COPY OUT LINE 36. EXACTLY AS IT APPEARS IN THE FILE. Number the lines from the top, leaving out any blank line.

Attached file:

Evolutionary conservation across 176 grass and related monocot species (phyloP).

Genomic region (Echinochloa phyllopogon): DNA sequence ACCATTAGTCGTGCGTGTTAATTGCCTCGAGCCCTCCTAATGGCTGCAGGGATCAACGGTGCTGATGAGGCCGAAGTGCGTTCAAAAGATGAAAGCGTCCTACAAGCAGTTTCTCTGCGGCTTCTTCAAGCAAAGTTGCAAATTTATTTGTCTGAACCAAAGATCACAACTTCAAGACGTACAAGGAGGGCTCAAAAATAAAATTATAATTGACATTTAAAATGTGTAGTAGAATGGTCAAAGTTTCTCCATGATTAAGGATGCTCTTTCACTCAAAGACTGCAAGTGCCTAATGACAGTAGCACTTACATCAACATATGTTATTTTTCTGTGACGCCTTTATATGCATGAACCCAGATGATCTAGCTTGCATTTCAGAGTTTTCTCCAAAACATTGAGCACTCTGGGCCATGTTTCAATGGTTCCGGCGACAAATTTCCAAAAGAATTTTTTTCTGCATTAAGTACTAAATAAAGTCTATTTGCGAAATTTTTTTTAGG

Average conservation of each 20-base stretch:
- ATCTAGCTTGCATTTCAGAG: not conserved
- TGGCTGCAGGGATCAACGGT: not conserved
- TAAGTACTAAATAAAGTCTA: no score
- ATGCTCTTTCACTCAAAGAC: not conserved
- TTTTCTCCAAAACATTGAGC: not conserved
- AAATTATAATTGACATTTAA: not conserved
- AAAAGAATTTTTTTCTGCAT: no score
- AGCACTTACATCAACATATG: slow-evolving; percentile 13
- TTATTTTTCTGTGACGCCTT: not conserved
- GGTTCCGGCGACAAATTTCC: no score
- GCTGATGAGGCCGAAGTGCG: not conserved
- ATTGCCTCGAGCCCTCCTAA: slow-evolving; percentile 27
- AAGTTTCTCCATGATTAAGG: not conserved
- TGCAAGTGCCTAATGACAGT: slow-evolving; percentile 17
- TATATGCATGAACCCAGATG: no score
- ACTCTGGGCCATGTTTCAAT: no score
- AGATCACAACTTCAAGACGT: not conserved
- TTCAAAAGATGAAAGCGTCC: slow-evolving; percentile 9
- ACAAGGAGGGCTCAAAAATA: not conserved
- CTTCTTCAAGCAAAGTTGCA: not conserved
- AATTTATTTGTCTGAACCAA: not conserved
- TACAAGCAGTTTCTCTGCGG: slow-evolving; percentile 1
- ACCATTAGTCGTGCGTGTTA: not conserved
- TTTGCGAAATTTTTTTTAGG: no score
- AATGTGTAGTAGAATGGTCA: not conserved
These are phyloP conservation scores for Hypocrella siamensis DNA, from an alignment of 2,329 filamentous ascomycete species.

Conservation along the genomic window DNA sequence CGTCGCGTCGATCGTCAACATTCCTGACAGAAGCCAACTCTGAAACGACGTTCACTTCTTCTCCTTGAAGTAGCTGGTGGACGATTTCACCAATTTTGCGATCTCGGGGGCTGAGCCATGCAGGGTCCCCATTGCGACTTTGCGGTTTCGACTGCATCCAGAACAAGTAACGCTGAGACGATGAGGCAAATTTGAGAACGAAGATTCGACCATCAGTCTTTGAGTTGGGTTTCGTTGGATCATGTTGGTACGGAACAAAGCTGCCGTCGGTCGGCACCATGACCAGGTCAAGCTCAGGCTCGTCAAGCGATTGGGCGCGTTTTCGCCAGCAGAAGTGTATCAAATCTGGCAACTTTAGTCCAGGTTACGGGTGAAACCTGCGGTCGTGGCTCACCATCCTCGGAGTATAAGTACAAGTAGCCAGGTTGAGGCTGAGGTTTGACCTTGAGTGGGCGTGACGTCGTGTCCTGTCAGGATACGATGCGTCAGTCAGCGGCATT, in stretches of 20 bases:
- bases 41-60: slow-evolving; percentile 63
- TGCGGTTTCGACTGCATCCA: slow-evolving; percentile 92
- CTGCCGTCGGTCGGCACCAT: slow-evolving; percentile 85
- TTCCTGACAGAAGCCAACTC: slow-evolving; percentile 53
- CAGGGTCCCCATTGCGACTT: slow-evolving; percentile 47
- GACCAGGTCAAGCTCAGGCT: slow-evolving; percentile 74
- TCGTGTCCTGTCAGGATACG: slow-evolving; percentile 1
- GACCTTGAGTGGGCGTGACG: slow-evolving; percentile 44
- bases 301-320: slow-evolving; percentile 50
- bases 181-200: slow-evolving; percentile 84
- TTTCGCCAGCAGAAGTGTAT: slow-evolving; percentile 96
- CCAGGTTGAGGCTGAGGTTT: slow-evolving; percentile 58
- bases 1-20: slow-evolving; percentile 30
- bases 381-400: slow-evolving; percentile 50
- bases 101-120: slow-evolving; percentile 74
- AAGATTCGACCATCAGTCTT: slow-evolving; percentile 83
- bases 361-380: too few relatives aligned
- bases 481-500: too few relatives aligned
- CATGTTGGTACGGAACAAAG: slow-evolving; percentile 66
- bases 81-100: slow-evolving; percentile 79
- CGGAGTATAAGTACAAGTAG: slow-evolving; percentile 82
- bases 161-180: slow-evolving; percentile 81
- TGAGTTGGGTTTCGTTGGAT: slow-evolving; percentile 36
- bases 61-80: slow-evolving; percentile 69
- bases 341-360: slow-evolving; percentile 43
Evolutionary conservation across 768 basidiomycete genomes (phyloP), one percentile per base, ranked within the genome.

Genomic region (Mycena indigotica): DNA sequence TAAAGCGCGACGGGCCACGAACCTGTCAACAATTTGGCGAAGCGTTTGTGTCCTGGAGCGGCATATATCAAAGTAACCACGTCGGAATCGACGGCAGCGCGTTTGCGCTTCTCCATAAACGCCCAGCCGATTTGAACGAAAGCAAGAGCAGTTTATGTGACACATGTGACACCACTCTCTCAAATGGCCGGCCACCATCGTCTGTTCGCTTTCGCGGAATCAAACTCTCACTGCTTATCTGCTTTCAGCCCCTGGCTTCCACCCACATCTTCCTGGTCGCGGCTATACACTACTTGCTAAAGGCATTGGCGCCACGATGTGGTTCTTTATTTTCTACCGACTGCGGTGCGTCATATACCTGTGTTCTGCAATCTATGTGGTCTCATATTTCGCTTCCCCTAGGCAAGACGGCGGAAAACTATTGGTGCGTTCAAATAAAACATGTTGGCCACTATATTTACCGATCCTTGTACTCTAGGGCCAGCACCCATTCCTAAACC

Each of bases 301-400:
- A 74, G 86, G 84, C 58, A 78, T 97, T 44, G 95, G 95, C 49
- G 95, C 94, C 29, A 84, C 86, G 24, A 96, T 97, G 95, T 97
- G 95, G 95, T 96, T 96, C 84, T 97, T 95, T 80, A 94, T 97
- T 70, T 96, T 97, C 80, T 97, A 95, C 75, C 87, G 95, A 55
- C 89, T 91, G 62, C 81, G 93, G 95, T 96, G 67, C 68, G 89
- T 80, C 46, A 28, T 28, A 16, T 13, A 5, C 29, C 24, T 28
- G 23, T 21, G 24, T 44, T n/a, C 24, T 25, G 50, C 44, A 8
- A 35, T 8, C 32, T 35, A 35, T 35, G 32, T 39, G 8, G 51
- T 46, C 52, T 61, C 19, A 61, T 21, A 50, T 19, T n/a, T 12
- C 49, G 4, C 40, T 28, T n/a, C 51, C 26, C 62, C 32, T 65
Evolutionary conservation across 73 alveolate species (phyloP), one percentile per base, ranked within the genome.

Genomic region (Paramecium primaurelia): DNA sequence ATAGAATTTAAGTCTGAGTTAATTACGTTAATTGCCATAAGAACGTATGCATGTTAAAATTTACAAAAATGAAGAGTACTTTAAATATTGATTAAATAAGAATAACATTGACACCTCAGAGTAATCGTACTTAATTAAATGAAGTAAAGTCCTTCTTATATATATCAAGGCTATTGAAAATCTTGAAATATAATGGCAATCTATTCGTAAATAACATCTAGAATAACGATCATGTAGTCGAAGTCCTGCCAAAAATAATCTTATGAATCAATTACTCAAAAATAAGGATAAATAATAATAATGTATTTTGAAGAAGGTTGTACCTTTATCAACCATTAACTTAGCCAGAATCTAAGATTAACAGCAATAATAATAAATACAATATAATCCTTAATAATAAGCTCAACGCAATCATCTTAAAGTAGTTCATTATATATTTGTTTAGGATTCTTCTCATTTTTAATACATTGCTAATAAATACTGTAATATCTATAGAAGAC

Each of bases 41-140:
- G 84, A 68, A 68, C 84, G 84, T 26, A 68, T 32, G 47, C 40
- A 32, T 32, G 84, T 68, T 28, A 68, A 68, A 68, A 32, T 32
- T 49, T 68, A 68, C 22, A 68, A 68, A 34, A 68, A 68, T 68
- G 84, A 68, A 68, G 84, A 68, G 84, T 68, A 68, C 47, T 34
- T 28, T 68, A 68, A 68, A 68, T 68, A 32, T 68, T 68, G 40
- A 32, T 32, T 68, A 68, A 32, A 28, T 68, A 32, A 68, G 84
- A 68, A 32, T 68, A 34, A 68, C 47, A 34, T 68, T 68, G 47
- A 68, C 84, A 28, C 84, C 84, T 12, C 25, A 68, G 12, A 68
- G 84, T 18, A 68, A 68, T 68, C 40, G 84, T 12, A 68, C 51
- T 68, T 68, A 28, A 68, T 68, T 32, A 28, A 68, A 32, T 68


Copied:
- GACCAGGTCAAGCTCAGGCT: slow-evolving; percentile 74